Investors love rare earths and there are many junior rare earth exploration companies jumping on the bandwagon and raising money in the market because of this attention. But are all of these companies going to succeed in the global rare earths market?
Recently, the San Francisco Hard Assets Investment Conference was followed up by a highly focused and more technical Hard Assets Rare Earths Investment Summit – a specialized gathering of experts to help investors and companies understand the rare earths "climate".
One of the speakers at the conference was Dr. Garth Hatch, co-founder of Technology Metals Research, which specializes in research and consulting on metals used in technological applications. Dr. Hatch's speech was entitled "Recent Supply, Demand and Pricing Dynamics within the Rare Earths Sector" and gave investors a brief overview of the history of rare earth supply and demand to help them understand how the market has changed. We have summarized Dr. Hatch's speech below. Where possible, we've provided direct quotations.
Dr. Hatch started with a quick overview of the use and importance of rare earths. He said: "We use rare earths for a reason: Rare earths exhibit special properties, which mean that these elements are enablers. They can have a profound effect on the performance of engineered systems."
Then Dr. Hatch started by describing the demand side of the rare earths equation and how we are using more and more rare earths for more and more applications.
Because of their special properties, their use is increasing. Dr. Hatch told the audience: "We use rare earths more and more every year. There was something like 600 million computer hard drives shipped last year and every one of those contains components that use rare earths. Vehicles use rare earths." Rare earths are also used in military and industrial applications. And aside from growth from existing industries, Dr. Hatch highlighted a new industry that will demand even more rare earths: "The growth in the forecasted demand is coming from clean energy – electric vehicles, hybrid vehicles, batteries, wind turbines, [etc.]"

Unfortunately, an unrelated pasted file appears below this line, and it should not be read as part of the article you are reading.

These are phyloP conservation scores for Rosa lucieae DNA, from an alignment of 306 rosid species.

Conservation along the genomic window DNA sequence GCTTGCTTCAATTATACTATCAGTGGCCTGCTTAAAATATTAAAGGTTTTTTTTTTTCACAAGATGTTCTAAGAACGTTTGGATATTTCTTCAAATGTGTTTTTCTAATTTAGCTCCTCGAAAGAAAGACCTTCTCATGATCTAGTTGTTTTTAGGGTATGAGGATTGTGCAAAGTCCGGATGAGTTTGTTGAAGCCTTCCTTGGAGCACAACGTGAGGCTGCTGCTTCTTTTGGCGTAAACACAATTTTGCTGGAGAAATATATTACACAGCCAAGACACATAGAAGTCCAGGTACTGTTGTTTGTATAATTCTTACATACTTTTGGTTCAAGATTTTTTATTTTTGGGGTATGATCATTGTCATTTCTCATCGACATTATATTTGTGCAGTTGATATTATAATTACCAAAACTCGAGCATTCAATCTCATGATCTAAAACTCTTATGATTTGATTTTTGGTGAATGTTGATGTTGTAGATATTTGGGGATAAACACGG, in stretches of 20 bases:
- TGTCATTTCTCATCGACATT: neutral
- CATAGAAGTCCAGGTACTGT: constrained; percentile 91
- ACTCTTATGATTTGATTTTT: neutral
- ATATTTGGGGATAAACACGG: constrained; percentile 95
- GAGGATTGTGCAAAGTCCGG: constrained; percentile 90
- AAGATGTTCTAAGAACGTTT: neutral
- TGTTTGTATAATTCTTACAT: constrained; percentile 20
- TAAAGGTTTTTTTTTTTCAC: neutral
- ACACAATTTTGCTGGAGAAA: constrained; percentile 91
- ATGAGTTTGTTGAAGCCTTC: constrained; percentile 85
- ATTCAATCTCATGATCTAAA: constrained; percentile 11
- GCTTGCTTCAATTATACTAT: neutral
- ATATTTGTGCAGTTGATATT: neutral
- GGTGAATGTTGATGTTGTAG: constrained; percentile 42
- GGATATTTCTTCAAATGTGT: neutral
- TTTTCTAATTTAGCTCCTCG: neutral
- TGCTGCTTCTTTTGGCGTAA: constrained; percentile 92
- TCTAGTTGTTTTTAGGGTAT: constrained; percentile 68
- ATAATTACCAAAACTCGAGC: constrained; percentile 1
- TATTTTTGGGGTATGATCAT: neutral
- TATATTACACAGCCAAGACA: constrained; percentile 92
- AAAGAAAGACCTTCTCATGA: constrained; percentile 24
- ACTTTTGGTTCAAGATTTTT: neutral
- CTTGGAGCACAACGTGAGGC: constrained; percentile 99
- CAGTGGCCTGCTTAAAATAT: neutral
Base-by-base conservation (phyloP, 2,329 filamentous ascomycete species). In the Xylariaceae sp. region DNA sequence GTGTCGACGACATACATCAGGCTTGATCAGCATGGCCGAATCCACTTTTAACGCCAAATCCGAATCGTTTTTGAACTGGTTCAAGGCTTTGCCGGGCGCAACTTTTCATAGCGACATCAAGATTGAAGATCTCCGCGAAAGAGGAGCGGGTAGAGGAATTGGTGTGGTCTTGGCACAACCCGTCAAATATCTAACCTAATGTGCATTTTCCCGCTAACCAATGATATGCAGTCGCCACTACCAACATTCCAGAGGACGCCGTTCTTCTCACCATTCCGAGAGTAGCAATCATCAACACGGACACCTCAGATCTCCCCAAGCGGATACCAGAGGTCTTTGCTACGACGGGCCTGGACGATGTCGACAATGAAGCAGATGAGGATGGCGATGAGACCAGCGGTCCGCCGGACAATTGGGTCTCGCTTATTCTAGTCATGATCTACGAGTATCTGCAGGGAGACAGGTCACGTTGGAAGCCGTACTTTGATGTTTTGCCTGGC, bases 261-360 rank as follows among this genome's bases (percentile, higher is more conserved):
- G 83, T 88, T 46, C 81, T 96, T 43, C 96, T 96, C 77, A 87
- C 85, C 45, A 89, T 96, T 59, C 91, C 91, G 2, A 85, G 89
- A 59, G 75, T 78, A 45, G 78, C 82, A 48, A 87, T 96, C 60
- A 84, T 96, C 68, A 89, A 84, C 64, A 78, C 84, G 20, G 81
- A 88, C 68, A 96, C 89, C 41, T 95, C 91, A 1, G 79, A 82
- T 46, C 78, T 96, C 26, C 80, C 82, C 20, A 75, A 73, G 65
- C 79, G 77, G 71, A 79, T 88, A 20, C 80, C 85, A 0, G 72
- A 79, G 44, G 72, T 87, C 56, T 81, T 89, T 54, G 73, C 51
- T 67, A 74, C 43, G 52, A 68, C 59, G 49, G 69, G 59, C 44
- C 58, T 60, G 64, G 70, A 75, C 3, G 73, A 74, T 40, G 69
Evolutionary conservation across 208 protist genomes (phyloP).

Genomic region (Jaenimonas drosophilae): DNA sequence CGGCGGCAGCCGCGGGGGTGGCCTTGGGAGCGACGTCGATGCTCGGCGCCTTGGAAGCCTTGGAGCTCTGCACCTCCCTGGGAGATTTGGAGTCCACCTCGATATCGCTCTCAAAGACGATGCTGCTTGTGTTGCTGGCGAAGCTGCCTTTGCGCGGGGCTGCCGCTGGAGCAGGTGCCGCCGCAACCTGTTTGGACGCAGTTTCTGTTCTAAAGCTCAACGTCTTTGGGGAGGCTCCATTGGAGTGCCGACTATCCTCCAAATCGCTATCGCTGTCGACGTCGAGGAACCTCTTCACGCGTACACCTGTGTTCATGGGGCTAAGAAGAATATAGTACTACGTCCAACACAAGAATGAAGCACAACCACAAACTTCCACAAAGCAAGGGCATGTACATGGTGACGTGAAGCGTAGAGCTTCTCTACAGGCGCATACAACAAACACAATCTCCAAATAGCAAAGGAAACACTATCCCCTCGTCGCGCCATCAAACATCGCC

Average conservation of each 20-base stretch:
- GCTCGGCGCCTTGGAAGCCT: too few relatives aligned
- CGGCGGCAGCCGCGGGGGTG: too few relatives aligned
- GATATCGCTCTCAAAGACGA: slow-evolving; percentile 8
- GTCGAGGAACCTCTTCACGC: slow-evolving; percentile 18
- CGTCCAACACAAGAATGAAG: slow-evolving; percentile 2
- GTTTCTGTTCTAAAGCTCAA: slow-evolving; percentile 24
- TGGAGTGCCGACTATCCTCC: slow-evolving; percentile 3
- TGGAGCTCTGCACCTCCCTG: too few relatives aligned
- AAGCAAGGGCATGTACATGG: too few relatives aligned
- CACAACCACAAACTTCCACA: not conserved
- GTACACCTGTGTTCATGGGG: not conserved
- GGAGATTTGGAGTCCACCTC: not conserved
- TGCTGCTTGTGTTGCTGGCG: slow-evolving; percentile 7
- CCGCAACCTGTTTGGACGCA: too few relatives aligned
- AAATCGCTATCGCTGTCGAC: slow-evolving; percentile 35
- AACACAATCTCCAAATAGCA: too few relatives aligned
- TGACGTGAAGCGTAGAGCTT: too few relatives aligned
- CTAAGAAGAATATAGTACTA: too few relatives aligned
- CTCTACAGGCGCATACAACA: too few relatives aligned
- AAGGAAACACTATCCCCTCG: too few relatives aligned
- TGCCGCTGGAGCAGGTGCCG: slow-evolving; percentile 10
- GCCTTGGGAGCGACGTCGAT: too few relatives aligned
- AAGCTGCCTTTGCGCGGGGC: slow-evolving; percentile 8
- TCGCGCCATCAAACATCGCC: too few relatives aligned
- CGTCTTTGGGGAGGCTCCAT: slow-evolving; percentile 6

So the demand is there, in spite of the pressure to (as Dr. Hatch explained), "reduce the amount of [rare earths] material used per component. That is being driven in the last 6 to 12 months by the price of these materials."
After briefly describing the demand side of the rare earths equation, he shifted focus to the supply side.
Dr. Hatch provided statistics that showed how China supplies most of the rare earths assets in the world: Other countries supply some but China supplies 96%. One of the main reasons behind this is that China's low-cost production helps China be the main supplier.
Also impacting demand is the disproportionate need for individual rare earths, which tend to occur together in a deposit. Dr. Hatch said: "Rare earths are difficult to separate from each other. It also means that the demand dynamics for one rare earth affect them all. When we look at the ongoing demand for each individual element, and you compare that to the average occurrence of these in the ground, they don't match. So there's some extra material. Some rare earths will end up in a surplus while others will end up in a deficit."